June 15, 2014
June 15, 2014
June 18, 2014
24.62.1 - 24.62.8
A Longitudinal Study of the Impact of a First-Year Honors Engineering ProgramThe honors program for first-year engineering students at a large Midwestern university beganapproximately twenty years ago. Part of the driving force for its development was a retention studyconducted in 1988, showing that only 38 percent of first-year engineering students went on to earnan engineering degree from the institution. At this university, students enter as pre-majors and enrollin the first-year sequence. Most students take a common first-year introductory sequence; those whoare designated as honors by the university have the option of taking the more challenging honorsversion of the sequence. After taking additional prescribed courses such as math, physics, andchemistry, students apply to be accepted into their specific major departments. As part of the initialevaluation of the program, the honors cohort was compared to a group of equally academicallytalented students on measures such as first-year GPA (both by the term and cumulatively throughoutthe year), time to acceptance into the major, retention in engineering, and time to graduation. Thesedata were collected for several years in the late 1990’s. Analysis of the data showed clearly thatstudents who chose to participate in the honors program outperformed those who did not on everymetric.The cohorts involved in that study contained between 30 and 60 students. As the honors program’sreputation has grown, a larger and larger percentage of the students who have been eligible for theprogram have elected to participate. In recent years, the percentage of eligible students opting forhonors has been greater than 90%, resulting in honors cohorts of several hundred students. Further,the retention rate in engineering has improved significantly, to as high as 65 percent of studentsgraduating within 6 years with a degree in engineering.Also during this time period, the first-year engineering program has made many improvements toboth the honors sequence and the standard sequence. At the same time, the criteria for being anhonors student in first-year engineering have become more rigorous. Motivated by these changes instudent population and curriculum, a similar study has been conducted with three recent first-yearengineering cohorts (students who started the university in 2004, 2005, and 2006). In each incomingclass, the students who were eligible for the honors sequence but who did not choose it, werematched to students of equal academic ability who did choose honors. The following informationwas collected for each group to compare their success: first-year GPA (both by each term andcumulatively), grades in introductory science and math courses, number of terms from admission toacceptance to the major, number of terms from admission to graduation, number of times studentschanged their major, the college and department from which the students earned their degree. Thetotal number of students being analyzed for this study is just under 400.The analysis of these data is ongoing as of abstract submission, but will be completed prior to papersubmission. The analysis will show whether students who select the honors program over thestandard sequence continue to be more successful. It will also give a clearer picture of whether thecontinually increasing ability of the incoming students has had an impact on general achievementand retention.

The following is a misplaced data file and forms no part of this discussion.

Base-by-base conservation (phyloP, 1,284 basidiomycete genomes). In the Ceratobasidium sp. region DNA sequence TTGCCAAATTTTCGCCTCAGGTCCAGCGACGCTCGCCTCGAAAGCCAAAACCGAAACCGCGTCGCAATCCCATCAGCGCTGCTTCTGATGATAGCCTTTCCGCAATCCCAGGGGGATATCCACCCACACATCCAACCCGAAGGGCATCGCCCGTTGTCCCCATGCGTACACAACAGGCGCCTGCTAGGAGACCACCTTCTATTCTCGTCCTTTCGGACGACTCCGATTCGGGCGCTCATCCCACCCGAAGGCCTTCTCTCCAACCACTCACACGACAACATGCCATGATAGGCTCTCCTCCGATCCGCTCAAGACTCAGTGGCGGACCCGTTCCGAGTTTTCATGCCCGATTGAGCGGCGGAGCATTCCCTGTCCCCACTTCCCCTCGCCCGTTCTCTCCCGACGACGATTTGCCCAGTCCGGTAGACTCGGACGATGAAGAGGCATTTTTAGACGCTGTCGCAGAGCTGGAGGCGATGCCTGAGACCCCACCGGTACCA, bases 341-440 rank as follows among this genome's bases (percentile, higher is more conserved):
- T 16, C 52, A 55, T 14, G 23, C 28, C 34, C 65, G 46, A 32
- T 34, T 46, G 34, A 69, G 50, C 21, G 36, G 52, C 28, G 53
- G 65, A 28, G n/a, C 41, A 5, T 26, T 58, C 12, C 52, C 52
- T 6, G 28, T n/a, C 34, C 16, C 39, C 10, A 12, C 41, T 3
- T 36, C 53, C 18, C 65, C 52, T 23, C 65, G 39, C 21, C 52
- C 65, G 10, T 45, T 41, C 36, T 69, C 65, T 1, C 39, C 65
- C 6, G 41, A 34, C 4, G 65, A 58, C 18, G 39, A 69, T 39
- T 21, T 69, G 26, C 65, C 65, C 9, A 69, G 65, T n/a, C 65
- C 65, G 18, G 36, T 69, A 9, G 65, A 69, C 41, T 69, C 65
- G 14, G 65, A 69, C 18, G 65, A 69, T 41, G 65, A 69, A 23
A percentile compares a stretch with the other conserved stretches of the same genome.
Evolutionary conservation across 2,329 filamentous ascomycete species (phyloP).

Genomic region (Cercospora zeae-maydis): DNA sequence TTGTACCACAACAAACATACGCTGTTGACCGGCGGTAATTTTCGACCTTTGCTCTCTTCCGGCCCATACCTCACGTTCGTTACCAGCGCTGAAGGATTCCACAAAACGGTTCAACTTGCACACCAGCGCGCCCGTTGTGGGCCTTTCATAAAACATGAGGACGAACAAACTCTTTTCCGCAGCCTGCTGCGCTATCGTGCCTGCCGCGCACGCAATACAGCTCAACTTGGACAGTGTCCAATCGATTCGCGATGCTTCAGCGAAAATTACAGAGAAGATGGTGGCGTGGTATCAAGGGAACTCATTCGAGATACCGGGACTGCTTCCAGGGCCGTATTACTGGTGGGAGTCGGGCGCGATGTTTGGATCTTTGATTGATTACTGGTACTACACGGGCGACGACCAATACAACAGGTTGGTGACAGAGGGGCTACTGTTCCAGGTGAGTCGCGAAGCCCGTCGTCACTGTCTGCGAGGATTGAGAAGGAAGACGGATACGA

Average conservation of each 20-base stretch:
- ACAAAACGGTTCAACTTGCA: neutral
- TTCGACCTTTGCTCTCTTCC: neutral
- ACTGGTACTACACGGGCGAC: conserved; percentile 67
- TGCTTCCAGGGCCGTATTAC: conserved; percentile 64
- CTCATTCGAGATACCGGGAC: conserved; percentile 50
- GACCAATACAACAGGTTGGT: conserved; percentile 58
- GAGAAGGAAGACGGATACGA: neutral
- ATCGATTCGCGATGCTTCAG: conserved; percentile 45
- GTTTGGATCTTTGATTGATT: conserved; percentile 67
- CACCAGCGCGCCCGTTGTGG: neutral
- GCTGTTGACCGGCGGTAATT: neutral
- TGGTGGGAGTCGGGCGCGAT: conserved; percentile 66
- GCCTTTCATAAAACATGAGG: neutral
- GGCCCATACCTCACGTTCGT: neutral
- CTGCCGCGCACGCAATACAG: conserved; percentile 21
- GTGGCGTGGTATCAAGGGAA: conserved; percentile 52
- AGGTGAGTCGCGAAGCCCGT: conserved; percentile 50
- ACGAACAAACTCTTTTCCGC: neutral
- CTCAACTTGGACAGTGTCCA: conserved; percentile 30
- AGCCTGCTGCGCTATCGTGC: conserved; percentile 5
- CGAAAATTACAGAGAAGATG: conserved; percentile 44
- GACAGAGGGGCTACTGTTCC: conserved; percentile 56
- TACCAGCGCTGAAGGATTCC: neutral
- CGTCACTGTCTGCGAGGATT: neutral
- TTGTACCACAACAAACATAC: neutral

Harper, K. A., & Abrams, L., & Ruffley, J. P. (2014, June), A Longitudinal Study of the Impact of a First-Year Honors Engineering Program Paper presented at 2014 ASEE Annual Conference & Exposition, Indianapolis, Indiana. https://peer.asee.org/19954
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